Not just a sequel to 2011’s original Thor, the movie is also a continued exploration of the events following the alien invasion at the climax of The Avengers, this time from Thor’s perspective. Now that all of the necessary establishment for the character and his world is also out of the way after both of those movies, Thor: The Dark World is now allowed to really run with its premise and larger-than-life god-hero. As a result, the movie is far more grand and abstract than virtually any Marvel Studios movie to come before it, including The Avengers itself in several respects!
Most importantly however is that Thor: The Dark World continues Marvel Studios’ hot streak of excellent popcorn movie entertainment! It’s both an improved sequel that effectively expands on the ideas and foundation laid in Thor, and a top-quality continuation of Phase Two following this past May’s equally superb Iron Man 3!
The movie picks up two years after the events of The Avengers, with Thor and his battling companions, Lady Sif and The Warriors Three, fighting to maintain order amongst the chaos created across the Nine Realms, due to the Chitauri invasion of last year’s superhero crossover epic. All the while, Jane Foster is trying to continue with her life on Earth, keeping an ear to the ground for any trace of her lost Asgardian love all the while.
Amidst all of this, the Nine Realms are imminently about to align, which causes dimensional displacements that allow inadvertent teleportation between realms. The result unleashes an ancient weapon that Asgard had previously tried to seal away, also inviting an invasion by an evil race, the Dark Elves, led by Malekith the Accursed, who wishes to return the universe and all things to absolute darkness.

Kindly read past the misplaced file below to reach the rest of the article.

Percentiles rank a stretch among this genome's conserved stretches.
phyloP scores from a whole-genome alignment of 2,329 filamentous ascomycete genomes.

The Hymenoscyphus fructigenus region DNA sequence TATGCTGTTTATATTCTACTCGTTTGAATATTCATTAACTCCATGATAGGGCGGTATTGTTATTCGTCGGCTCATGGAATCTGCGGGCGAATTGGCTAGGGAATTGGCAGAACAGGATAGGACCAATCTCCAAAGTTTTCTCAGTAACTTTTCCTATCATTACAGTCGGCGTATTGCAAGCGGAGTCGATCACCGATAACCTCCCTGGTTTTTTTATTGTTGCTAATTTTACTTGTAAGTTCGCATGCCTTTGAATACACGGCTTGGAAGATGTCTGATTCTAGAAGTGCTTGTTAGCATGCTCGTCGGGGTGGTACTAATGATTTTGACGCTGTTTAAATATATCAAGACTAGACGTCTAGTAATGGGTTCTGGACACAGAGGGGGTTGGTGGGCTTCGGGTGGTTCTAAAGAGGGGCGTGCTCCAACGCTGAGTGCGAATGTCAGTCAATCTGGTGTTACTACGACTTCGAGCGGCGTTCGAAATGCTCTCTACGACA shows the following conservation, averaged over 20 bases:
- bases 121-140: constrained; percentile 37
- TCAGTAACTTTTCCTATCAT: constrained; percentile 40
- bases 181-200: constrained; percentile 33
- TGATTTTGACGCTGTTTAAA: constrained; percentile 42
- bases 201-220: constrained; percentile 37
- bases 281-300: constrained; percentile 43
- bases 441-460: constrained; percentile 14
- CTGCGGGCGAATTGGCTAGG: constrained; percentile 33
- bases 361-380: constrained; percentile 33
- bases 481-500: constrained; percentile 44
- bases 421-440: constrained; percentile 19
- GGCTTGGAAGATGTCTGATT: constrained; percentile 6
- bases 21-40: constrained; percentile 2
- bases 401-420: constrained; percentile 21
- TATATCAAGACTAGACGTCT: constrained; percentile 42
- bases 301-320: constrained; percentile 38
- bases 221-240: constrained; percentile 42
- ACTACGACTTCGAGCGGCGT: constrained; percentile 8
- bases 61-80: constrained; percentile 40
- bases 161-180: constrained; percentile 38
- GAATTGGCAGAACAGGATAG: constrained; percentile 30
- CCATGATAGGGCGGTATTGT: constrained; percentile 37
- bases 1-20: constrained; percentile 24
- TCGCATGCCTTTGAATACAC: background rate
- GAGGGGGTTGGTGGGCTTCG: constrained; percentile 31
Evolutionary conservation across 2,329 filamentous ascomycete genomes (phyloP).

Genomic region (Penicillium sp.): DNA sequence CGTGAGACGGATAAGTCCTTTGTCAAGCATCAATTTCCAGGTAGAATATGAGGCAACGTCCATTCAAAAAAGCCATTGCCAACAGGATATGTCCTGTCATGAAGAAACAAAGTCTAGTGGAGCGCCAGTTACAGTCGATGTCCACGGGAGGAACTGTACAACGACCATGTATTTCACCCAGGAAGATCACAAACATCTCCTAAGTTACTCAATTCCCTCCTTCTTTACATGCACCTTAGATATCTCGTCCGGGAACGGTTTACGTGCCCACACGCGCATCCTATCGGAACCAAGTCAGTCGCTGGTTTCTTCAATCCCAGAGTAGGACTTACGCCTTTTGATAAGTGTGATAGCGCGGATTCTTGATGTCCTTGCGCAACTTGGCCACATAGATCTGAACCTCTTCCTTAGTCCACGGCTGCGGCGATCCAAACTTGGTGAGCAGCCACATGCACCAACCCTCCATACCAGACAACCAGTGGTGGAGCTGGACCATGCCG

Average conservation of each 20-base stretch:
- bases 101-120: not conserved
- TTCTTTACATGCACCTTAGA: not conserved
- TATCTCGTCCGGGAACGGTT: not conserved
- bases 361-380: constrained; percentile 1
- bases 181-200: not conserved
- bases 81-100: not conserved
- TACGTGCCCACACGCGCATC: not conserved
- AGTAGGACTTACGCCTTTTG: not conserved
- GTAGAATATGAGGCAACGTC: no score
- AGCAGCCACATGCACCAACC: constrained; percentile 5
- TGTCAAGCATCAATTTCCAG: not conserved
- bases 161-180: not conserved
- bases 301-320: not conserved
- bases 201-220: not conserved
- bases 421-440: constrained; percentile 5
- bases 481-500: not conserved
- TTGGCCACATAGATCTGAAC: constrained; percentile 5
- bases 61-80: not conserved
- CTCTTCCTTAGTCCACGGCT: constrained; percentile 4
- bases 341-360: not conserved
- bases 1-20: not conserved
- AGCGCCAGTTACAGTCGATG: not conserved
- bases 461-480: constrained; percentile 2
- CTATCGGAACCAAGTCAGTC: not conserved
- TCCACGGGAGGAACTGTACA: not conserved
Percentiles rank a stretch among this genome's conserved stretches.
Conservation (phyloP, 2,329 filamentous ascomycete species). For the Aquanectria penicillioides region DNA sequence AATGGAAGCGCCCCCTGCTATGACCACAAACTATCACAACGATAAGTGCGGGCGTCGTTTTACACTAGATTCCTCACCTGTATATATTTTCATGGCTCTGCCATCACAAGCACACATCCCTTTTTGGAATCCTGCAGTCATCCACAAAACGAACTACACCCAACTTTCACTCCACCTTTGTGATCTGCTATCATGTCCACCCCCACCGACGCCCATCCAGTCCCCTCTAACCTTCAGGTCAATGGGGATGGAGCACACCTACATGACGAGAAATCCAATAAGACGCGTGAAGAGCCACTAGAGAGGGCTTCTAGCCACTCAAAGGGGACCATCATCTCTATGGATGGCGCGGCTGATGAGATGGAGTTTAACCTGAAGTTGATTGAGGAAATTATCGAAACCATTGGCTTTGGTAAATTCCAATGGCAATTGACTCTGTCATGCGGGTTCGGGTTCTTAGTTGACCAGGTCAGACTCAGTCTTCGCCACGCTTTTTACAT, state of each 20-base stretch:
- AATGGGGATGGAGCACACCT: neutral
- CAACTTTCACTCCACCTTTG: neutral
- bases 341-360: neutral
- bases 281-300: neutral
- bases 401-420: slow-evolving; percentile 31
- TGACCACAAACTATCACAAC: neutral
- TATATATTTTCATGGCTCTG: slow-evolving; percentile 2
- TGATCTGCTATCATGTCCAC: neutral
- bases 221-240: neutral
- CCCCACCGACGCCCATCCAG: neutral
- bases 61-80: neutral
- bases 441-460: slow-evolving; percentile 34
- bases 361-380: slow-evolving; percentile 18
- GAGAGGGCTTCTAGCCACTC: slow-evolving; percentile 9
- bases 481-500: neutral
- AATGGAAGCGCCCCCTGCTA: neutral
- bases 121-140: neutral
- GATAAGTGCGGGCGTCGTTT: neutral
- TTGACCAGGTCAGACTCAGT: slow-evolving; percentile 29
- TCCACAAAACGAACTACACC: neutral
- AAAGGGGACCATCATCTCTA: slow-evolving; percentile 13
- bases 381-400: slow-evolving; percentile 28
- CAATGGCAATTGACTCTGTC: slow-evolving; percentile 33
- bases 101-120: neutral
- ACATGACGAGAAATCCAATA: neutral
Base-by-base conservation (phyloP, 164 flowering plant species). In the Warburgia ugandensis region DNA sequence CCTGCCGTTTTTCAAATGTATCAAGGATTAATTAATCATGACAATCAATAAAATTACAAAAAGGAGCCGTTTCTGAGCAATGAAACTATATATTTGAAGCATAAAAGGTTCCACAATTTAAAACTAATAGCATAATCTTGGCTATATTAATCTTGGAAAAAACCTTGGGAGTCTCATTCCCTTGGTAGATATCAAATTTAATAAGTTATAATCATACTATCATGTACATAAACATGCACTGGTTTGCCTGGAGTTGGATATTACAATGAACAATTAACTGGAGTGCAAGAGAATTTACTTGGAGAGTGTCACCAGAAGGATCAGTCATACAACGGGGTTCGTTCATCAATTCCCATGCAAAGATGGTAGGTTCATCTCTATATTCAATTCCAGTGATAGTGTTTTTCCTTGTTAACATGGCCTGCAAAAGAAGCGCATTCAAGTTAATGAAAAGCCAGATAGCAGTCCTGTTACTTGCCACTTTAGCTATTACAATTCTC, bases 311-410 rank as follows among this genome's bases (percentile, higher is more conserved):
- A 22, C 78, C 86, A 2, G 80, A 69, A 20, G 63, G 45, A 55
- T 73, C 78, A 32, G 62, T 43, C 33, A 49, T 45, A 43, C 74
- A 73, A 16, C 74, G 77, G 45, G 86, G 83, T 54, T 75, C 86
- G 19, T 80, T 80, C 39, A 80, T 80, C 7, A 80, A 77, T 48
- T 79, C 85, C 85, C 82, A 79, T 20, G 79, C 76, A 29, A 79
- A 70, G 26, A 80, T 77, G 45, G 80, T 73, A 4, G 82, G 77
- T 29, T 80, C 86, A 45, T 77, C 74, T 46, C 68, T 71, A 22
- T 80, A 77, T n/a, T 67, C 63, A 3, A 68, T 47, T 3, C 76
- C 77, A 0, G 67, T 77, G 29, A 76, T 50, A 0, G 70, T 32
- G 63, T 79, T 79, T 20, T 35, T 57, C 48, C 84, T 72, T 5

That’s a cliff’s notes version of the premise I can describe without any spoilers. Even just reading the synopsis, you can imagine that Thor: The Dark World is a very, very busy movie, and this can make its pace rather breathless. That being said, the movie is certainly never wanting for excitement!
One thing that immediately makes Thor: The Dark World feel like a bigger, bolder sequel is the fact that Thor is now allowed to fight with his full ability, having become a more wise and reliable hero after Thor and The Avengers. In the first movie, Thor spent the vast majority of proceedings without his powers, also a necessary evil to help establish the character on Earth as a lead-in to the crossover. Now however, his true potential is put to the test when he’s pitted against a force of otherwordly nature that seemingly can’t be stopped, even with the full might of the God of Thunder.
As you can imagine then, every action scene in Thor: The Dark World is absolutely superb, particularly considering how creative and varied they are! Despite the director change from Thor’s Kenneth Branagh to Alan Taylor, who has exclusively done television episodes up to this point, you’d never know that Taylor has never directed a mainstream feature film before, let alone a blockbuster as massive as this! Whether it’s a siege on Asgard or a super-powered punch-up on Earth, or a struggle in another realm entirely, the action scenes all have a very majestic, but earth-shattering feel. They’re all shot with a clean, confident style that is very appealing to watch! The climax is particularly impressive, as it presents a kind of dimensional-ripping clash that audiences have certainly never seen in a superhero movie before!
What makes the already fun and fast-paced action all the more relentlessly enjoyable is the fact that Marvel Studios’ reliably cheeky sense of humour still pops up frequently throughout proceedings. Yes, you could rightfully infer from the title alone that the sequel has a darker tone, and it certainly does in many places, but the bleaker drama never comes at the expense of the many frequent and amusing funny moments. This is further cemented by the sequel’s superb script, which juggles both comedic and dramatic beats remarkably well, even if a few jarring tonal shifts do occur every now and then.